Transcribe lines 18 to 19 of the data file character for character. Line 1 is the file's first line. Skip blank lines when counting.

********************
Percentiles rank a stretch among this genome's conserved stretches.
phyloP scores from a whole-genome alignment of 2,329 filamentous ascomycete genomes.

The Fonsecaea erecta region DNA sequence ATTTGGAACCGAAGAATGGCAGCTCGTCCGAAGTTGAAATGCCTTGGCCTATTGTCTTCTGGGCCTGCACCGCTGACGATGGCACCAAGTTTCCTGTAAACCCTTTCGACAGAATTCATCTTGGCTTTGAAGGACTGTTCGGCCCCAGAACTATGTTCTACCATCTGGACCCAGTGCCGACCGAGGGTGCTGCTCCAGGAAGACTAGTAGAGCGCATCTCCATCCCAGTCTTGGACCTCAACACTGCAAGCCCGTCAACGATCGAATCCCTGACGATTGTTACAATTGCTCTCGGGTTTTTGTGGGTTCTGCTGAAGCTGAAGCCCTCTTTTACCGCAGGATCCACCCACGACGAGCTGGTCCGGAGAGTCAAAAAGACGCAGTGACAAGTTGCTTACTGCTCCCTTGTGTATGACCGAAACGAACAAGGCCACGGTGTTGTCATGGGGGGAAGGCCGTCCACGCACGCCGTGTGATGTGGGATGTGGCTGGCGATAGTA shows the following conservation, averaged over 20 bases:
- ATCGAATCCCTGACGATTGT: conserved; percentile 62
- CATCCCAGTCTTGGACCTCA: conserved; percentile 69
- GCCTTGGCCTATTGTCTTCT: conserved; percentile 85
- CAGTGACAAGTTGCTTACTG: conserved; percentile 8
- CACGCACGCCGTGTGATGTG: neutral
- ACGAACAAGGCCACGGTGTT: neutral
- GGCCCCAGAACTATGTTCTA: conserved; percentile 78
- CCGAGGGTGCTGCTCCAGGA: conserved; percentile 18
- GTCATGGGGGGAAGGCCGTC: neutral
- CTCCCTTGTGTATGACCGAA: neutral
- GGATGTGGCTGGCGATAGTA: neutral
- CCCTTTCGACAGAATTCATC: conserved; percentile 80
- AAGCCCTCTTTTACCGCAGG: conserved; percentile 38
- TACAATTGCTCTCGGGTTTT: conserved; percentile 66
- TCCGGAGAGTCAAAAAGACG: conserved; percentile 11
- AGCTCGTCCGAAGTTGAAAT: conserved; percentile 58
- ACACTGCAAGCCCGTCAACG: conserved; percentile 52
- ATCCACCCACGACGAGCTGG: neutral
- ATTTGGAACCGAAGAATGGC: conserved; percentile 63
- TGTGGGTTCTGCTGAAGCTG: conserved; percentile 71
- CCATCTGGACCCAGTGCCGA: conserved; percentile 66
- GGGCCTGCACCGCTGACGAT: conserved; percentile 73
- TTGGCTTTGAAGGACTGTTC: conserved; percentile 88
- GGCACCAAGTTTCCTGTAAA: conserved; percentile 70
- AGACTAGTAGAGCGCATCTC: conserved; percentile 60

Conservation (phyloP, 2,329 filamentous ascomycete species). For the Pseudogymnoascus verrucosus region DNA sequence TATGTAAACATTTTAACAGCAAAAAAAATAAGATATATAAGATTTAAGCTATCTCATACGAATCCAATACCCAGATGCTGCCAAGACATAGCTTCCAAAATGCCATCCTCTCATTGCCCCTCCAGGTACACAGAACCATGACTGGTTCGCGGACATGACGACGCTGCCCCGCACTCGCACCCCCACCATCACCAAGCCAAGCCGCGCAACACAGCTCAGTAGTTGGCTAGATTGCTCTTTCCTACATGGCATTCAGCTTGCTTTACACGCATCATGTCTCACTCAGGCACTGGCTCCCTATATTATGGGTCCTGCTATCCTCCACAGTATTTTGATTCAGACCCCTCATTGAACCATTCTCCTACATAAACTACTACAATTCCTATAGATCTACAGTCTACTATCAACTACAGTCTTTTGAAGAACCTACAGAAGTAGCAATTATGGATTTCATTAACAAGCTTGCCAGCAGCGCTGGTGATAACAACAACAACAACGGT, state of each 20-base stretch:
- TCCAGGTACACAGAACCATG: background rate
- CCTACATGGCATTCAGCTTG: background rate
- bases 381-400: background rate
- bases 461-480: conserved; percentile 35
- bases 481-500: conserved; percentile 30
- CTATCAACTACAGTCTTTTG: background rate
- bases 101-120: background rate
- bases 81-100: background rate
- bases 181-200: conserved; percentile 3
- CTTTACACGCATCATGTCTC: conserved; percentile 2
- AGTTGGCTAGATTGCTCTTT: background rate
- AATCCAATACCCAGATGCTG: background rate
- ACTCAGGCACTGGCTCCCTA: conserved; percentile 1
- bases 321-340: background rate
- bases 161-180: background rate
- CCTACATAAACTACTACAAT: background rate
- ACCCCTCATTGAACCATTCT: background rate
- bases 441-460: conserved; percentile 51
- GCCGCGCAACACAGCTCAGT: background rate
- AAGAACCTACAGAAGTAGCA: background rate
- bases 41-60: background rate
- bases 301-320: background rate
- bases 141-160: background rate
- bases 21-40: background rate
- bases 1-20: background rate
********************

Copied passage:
- TCCGGAGAGTCAAAAAGACG: conserved; percentile 11
- AGCTCGTCCGAAGTTGAAAT: conserved; percentile 58